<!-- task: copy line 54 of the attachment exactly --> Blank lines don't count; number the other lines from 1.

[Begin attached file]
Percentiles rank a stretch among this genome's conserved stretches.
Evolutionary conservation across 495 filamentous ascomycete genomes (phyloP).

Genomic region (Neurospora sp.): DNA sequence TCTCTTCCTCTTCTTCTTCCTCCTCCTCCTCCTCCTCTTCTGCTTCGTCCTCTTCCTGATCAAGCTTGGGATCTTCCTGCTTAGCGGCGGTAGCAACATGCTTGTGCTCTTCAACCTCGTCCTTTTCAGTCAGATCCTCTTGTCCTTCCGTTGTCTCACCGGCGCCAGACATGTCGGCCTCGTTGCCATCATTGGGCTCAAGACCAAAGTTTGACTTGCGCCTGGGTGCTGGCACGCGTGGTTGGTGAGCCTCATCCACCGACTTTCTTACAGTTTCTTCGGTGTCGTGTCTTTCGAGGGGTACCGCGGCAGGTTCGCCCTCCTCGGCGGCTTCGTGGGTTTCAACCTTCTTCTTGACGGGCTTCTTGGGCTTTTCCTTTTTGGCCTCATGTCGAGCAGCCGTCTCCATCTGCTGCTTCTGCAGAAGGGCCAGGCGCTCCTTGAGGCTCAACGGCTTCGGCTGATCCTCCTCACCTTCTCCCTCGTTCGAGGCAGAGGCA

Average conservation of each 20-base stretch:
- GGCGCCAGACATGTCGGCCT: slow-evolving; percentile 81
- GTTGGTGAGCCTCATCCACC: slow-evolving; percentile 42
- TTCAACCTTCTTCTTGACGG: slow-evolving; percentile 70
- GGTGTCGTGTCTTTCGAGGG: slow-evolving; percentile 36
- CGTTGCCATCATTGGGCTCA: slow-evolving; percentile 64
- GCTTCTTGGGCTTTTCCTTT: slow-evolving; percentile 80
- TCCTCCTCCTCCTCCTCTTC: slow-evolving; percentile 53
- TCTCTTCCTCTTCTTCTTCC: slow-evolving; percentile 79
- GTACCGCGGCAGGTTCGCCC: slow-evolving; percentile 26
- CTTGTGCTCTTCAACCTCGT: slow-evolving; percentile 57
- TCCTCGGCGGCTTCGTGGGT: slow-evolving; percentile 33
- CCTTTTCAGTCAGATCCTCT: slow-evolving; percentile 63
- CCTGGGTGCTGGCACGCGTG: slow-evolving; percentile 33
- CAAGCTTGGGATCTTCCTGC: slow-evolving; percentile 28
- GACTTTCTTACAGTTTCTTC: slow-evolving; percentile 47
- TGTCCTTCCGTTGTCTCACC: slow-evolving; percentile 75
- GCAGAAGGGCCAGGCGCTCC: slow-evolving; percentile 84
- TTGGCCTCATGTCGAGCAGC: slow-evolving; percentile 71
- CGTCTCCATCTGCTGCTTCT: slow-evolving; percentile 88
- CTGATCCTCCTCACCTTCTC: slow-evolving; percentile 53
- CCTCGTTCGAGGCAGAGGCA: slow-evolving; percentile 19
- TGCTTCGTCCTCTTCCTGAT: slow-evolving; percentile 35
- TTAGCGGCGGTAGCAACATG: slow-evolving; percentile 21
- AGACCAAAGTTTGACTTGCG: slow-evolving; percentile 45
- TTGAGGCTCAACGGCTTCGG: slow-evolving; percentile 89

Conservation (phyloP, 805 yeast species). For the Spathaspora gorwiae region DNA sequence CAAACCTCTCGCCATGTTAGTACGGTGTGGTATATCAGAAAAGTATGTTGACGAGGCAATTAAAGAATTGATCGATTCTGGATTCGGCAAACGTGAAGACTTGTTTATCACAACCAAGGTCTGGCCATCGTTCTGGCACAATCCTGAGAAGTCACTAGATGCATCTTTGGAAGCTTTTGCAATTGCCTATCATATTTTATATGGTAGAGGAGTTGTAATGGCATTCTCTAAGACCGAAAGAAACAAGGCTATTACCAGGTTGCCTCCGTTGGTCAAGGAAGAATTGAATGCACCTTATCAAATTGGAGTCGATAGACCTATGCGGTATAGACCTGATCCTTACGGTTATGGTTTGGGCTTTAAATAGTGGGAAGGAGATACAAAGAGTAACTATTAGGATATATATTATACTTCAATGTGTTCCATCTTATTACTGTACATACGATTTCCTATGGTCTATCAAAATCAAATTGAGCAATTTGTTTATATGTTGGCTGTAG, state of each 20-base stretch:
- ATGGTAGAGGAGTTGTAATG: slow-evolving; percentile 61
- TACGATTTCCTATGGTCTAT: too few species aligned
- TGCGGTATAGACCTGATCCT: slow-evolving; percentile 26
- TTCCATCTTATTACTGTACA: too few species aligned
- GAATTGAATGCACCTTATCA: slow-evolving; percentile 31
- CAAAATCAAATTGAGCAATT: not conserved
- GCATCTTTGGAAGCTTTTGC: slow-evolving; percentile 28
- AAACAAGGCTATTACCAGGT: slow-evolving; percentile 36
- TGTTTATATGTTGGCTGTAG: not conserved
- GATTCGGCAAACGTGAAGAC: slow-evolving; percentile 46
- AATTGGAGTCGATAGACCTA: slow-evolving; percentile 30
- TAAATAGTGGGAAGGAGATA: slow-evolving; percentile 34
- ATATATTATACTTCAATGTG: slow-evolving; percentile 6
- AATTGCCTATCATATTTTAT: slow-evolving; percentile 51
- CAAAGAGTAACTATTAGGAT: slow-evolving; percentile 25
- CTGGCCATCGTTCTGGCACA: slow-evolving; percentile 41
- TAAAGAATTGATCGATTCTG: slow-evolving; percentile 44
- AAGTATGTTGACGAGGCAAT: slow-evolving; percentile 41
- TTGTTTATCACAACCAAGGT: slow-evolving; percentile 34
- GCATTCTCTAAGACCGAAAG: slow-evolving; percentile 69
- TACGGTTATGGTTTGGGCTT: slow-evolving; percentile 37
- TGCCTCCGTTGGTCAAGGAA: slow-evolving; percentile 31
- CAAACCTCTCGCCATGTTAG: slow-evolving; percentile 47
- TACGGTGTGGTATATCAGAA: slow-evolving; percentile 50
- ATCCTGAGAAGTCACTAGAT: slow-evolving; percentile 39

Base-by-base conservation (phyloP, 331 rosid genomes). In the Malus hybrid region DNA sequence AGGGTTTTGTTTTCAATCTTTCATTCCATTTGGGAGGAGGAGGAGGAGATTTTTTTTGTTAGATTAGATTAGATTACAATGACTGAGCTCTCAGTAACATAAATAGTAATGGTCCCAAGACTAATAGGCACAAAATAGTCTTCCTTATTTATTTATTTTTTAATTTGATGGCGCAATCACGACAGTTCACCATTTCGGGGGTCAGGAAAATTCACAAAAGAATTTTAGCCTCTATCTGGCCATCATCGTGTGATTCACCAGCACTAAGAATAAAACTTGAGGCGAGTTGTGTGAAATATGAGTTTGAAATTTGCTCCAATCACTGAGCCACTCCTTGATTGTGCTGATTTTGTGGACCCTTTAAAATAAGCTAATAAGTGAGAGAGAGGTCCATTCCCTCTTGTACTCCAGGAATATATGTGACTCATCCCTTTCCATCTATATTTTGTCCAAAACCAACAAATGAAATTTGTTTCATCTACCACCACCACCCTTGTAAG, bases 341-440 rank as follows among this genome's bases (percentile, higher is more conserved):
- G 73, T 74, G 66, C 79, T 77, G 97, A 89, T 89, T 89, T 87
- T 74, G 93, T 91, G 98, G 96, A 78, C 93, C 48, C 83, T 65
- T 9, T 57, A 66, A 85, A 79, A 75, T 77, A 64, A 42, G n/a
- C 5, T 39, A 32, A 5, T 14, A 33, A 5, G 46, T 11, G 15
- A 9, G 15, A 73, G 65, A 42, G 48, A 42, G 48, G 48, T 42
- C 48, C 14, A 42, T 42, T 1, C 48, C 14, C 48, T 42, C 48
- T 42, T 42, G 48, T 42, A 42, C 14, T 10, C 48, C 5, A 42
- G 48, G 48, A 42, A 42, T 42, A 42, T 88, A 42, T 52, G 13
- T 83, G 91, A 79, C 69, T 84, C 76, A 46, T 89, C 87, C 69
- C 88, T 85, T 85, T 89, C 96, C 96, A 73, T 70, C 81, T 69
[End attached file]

- TACGGTGTGGTATATCAGAA: slow-evolving; percentile 50